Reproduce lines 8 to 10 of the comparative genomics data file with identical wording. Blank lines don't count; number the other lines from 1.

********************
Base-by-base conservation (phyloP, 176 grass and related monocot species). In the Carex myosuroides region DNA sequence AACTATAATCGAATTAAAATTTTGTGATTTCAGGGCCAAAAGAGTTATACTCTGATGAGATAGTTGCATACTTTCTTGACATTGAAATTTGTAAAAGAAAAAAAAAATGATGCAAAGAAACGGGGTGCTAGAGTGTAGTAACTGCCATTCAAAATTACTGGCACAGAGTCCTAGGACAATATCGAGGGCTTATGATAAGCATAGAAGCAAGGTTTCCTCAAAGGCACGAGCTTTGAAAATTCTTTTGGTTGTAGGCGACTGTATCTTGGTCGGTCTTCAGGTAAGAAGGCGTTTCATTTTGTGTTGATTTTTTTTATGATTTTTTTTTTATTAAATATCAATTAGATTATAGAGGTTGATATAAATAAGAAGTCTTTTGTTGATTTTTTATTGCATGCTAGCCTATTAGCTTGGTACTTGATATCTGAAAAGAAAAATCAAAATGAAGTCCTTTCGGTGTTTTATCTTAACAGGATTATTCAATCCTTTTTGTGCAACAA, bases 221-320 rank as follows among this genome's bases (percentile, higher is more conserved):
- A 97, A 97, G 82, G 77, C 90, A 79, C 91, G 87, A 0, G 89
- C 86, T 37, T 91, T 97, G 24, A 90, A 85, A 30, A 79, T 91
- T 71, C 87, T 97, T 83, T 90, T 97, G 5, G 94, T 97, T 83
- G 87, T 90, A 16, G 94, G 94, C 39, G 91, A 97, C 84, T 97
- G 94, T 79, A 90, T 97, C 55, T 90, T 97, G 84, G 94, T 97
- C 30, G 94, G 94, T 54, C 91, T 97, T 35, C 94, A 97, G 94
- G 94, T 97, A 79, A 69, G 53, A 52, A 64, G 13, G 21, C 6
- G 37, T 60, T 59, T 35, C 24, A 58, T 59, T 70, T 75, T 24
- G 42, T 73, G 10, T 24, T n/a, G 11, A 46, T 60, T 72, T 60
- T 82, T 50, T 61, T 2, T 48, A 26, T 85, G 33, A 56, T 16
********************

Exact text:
- G 94, T 97, A 79, A 69, G 53, A 52, A 64, G 13, G 21, C 6
- G 37, T 60, T 59, T 35, C 24, A 58, T 59, T 70, T 75, T 24
- G 42, T 73, G 10, T 24, T n/a, G 11, A 46, T 60, T 72, T 60